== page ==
Keep Your Eye on the Greenback

03/27/2015 12:01 am EST


Jim Jubak

Founder and Editor,

MoneyShow's Jim Jubak explains why the recent economic data has boosted the US dollar and what that means to the markets in the weeks ahead.

For the week ahead, watch the dollar. It looks like a patch of weakness in the dollar which came after the Fed said that they were going to watch the data and probably not raise in June but raise in September. The dollar weakened against the euro and that's because the dollar's been climbing on the anticipation that the Fed is going to start to raise interest rates and that will draw money into the United States, and blah, blah, blah, blah. The euro has been going up against the dollar. The dollar has been falling in general, not a whole lot but we're talking about moving up from the euro being 106, 105, 104 to up near $1.10 or so.

That all came to a halt on March 24, and what you need to know going forward, what you need to look for going forward, is you need to understand this dynamic. What stopped the euro rising against dollar which stopped the fall of the dollar was good economic news in the United States that brings the probability of a Fed first rate increase closer. What we had was decent inflation numbers, 0.2% increase in core inflation, so not so high that the Fed needs to do anything about rates but solidly inflation and actually, kind of low so it would make the Fed want to do something about getting inflation higher. You had a manufacturing number, the Purchasing Managers Index, Manufacturing Index, which at 50; anything below 50 is a sign that the sector is slowing. Anything about 50 is a sign the sector's increasing. Expectations were that it would go up maybe, but it already is pretty strong last month at 55.1. It went up to 55.3. It continues to strengthen in the manufacturing sector.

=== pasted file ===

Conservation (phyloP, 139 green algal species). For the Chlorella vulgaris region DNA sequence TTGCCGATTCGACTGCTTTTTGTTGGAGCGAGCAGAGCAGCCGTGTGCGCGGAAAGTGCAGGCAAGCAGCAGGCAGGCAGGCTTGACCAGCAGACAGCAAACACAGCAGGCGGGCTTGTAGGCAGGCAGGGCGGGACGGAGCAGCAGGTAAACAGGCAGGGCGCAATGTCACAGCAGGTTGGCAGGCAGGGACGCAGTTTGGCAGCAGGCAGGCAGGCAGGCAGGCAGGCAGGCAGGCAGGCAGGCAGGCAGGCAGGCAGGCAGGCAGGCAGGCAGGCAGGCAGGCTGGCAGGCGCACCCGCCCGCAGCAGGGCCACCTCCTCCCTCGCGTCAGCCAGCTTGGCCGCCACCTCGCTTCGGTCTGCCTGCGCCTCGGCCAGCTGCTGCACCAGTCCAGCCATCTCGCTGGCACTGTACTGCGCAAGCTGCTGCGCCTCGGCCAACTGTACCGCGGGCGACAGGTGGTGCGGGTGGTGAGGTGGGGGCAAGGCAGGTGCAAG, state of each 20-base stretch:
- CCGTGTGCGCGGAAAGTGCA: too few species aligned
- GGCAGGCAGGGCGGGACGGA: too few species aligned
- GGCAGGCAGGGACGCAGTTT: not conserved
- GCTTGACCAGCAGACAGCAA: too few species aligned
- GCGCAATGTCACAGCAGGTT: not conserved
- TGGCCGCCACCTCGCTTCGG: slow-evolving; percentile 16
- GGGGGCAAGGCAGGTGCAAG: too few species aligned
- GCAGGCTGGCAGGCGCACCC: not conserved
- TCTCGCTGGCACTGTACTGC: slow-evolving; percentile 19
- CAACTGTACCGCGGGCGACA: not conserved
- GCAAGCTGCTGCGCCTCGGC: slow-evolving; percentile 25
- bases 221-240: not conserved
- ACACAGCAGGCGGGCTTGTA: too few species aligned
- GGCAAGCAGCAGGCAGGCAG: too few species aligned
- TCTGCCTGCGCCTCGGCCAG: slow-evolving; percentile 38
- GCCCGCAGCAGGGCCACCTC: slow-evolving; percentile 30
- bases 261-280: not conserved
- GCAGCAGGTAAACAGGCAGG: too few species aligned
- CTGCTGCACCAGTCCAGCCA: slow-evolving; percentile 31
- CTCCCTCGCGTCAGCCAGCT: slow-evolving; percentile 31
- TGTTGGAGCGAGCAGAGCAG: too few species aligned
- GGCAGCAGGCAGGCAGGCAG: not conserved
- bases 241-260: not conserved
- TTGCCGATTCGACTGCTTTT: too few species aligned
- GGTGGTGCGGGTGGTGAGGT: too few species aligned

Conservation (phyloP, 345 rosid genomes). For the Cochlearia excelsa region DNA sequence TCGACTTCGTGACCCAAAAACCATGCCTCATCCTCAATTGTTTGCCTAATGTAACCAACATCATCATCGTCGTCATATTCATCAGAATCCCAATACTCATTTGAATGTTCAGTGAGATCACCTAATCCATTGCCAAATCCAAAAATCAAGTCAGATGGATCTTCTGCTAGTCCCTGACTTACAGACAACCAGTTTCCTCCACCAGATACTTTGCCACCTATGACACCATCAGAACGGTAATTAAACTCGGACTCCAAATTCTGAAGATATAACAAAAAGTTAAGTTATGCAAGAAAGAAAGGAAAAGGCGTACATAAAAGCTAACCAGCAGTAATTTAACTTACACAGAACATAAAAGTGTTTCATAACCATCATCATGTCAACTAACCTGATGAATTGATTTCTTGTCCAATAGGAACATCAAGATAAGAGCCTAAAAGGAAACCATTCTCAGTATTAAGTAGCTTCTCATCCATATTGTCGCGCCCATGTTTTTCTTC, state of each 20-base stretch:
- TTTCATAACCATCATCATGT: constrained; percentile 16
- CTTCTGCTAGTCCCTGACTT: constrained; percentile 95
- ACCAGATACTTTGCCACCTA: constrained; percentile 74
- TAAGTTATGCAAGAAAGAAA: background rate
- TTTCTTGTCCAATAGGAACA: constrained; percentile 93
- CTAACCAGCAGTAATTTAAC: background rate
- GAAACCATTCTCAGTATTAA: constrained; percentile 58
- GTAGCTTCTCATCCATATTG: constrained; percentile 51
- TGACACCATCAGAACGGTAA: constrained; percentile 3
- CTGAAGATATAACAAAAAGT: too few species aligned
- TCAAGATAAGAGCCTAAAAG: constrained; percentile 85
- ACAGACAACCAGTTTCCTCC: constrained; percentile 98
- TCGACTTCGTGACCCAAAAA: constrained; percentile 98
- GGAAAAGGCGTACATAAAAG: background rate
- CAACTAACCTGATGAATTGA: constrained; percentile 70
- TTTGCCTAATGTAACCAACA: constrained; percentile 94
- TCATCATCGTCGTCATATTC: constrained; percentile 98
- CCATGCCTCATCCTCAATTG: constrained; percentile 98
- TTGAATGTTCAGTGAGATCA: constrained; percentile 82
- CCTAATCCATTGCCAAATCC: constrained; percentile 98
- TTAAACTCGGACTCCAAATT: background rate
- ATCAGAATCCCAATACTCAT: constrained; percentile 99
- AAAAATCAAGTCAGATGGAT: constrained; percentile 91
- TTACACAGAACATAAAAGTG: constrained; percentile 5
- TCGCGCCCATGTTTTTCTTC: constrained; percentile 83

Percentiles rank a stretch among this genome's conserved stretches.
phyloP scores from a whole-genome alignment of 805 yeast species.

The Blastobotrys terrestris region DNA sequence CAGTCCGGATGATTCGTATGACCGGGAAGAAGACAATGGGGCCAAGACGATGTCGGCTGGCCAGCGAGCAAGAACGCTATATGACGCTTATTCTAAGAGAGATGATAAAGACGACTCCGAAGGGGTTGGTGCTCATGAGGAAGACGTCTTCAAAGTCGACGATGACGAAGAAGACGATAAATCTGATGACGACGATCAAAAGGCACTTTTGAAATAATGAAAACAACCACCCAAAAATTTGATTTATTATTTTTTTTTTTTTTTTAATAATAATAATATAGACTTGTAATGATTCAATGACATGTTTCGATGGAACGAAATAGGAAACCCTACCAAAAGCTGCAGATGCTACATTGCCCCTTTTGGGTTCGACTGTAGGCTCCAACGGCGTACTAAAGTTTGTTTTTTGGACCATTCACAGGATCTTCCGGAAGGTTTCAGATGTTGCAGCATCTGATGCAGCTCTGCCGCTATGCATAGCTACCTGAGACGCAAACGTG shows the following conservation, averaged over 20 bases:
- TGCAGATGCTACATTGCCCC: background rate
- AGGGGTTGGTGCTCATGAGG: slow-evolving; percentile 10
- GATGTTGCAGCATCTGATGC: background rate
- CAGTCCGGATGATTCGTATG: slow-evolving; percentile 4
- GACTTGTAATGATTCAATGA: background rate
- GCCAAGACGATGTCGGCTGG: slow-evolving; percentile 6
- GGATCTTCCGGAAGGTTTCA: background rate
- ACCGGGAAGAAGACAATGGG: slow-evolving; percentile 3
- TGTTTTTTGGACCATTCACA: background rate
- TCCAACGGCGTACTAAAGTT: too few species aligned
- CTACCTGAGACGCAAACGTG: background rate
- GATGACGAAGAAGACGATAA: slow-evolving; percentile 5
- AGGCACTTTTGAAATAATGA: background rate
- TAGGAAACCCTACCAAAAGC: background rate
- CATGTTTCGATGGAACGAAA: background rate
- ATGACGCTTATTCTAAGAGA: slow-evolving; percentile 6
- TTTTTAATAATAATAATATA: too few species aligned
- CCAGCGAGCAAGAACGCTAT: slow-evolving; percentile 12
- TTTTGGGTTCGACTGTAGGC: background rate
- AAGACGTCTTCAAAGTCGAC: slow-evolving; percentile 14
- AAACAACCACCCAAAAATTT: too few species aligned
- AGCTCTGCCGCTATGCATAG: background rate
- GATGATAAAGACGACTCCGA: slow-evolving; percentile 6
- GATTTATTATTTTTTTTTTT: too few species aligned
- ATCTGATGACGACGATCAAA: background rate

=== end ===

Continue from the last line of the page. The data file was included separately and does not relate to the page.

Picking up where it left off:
The big surprise this morning was new home sales which came in at a much stronger level than expected blowing out through last month as well as expectations. The housing sector is therefore strong. That's a key part of what the Fed watches about setting rates. You don't want to move rates higher if it's going to cause a problem in the housing sector by raising mortgage rates. All of those things drove the dollar higher. We're looking today at Euro/dollar exchange rate instead of 1-11, 1-10, we're back down to 1-9. I anticipate it probably sliding a little further depending on what happens in Europe with Greece and the Greek exit from the euro.

Going forward, this is what to watch. It's clear right now that any time that the US economy looks stronger, the dollar is going to rise because people anticipate this brings the Fed closer to its first interest rate increase and vice versa. If you're looking to buy European stocks, my recommendation is to hedge because I think the Euro is headed to parody, one euro to one dollar or even lower over the next say 18 months. This is what you're watching, more strength in US economy, stronger dollar. Of course, a stronger dollar over time cuts into corporate earnings. It'll be interesting to see what this does for first quarter earnings which should start to be reported in early April.

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